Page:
In Texas, which has the country’s second-largest Latino population, experts say that closing the gap in college graduation rates between Latinos and Anglos will be critical to ensuring that the state has an educated workforce in the next 20 years.
A report released today by Excelencia in Education, a national nonprofit that promotes policies aimed at improving Latino achievement in higher education, shows that approximately 17 percent of Latino adults in Texas have an associate's degree or higher, compared with 34 percent of all Texas adults. The report notes that the graduation rate for Latino college students in Texas is about 10 percentage points lower than that of white students.
The Obama administration, hoping that the U.S. will regain the world’s top ranking in college degree attainment, has set a goal of having 51 percent of Americans hold a college degree by 2020. If that rate is to be reached, approximately 5.5 million Latinos will need to earn degrees in the next 8 years, according to Excelencia in Education's report.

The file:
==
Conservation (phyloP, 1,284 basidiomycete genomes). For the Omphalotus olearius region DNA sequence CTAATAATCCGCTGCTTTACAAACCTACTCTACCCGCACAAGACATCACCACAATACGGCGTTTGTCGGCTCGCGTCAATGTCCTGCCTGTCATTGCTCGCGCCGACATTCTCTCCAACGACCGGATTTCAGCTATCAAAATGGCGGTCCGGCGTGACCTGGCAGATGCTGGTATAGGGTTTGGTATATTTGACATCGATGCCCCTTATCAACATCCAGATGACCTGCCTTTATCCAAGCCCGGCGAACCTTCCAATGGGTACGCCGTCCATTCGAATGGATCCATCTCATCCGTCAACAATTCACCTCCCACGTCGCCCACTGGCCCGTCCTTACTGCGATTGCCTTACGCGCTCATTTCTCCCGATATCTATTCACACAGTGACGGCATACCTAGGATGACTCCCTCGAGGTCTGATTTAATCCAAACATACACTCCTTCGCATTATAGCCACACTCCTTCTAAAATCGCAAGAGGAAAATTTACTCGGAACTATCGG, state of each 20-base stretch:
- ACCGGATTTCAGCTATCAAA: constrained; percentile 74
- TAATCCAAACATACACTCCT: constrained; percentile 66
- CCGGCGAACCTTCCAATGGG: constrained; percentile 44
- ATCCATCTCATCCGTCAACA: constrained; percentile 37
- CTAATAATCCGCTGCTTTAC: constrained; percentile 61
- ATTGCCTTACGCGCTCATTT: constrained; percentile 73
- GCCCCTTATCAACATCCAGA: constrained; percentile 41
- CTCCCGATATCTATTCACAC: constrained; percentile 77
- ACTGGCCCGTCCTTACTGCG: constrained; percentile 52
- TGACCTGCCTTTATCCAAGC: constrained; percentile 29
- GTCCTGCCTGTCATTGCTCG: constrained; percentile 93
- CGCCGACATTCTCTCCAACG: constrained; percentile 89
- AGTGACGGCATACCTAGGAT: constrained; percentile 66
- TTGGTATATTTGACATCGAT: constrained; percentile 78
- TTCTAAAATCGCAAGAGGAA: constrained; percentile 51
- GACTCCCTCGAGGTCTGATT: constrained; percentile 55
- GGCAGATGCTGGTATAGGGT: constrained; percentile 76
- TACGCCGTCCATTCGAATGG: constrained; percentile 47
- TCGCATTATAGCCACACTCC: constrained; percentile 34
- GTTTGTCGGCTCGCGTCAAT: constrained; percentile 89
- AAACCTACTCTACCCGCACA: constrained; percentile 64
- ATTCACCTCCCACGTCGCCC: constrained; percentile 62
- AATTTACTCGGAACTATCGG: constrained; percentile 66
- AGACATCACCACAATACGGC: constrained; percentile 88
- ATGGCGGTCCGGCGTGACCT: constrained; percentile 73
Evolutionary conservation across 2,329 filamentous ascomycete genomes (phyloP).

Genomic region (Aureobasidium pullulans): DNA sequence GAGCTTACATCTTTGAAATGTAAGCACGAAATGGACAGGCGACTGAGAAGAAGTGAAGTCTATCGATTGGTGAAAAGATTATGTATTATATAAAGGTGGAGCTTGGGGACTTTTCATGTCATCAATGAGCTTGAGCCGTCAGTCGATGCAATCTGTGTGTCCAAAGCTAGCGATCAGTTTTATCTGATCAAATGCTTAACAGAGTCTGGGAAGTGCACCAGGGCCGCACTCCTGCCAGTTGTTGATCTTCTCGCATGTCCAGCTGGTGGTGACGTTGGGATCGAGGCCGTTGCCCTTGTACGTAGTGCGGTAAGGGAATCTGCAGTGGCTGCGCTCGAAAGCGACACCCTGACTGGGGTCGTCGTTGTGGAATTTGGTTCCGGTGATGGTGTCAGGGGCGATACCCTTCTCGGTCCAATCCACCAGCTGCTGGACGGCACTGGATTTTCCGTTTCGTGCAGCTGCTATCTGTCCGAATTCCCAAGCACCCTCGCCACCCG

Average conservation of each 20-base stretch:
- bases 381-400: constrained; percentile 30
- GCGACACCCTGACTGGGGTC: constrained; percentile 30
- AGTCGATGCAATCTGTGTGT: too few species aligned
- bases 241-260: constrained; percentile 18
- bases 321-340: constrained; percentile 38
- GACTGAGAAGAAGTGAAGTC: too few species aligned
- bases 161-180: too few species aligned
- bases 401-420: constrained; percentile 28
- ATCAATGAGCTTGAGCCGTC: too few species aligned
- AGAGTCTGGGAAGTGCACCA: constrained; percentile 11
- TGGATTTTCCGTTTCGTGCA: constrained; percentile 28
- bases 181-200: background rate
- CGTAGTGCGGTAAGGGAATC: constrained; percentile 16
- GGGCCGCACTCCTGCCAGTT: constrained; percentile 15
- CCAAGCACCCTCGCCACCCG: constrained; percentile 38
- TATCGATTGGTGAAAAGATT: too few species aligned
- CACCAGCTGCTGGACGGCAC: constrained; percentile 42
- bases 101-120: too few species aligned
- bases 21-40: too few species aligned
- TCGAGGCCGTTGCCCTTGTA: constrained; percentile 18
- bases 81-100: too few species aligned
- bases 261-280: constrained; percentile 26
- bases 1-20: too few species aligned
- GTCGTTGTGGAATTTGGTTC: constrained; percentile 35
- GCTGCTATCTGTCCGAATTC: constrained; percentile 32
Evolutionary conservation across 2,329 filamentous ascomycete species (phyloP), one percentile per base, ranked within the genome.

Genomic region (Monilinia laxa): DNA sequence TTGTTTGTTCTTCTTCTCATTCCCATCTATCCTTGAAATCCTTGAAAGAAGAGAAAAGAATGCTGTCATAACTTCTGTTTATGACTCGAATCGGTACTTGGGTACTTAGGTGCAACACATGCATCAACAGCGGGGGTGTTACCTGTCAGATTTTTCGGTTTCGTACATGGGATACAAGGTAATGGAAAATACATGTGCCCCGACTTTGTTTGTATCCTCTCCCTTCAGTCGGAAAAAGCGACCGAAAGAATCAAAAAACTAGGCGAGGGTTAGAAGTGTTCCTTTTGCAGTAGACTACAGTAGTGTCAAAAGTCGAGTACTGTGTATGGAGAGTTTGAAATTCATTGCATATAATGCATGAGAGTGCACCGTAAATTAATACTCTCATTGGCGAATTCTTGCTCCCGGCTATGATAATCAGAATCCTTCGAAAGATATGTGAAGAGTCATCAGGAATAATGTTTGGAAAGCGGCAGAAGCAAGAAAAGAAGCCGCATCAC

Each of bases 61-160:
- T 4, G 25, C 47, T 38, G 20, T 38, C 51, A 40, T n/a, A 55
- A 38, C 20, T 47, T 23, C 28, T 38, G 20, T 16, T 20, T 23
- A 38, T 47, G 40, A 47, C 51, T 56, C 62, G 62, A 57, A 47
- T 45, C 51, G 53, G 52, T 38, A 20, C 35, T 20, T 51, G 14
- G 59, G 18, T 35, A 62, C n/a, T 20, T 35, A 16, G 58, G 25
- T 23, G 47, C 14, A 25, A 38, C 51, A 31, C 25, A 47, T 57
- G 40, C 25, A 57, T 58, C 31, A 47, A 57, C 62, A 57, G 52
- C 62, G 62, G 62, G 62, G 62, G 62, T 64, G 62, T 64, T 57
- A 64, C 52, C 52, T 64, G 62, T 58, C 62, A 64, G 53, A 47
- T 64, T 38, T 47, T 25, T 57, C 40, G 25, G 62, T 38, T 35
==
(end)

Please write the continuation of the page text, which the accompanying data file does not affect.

“It will be impossible for the U.S. to meet its future societal and workforce goals if Latino educational attainment is not substantially improved,” said Dennis Jones, president of the National Center for Higher Education Management Systems, in a conference call hosted by Excelencia. “It’s impossible [to reach the president’s 2020 goal] only by educating Anglos and other minority populations.”
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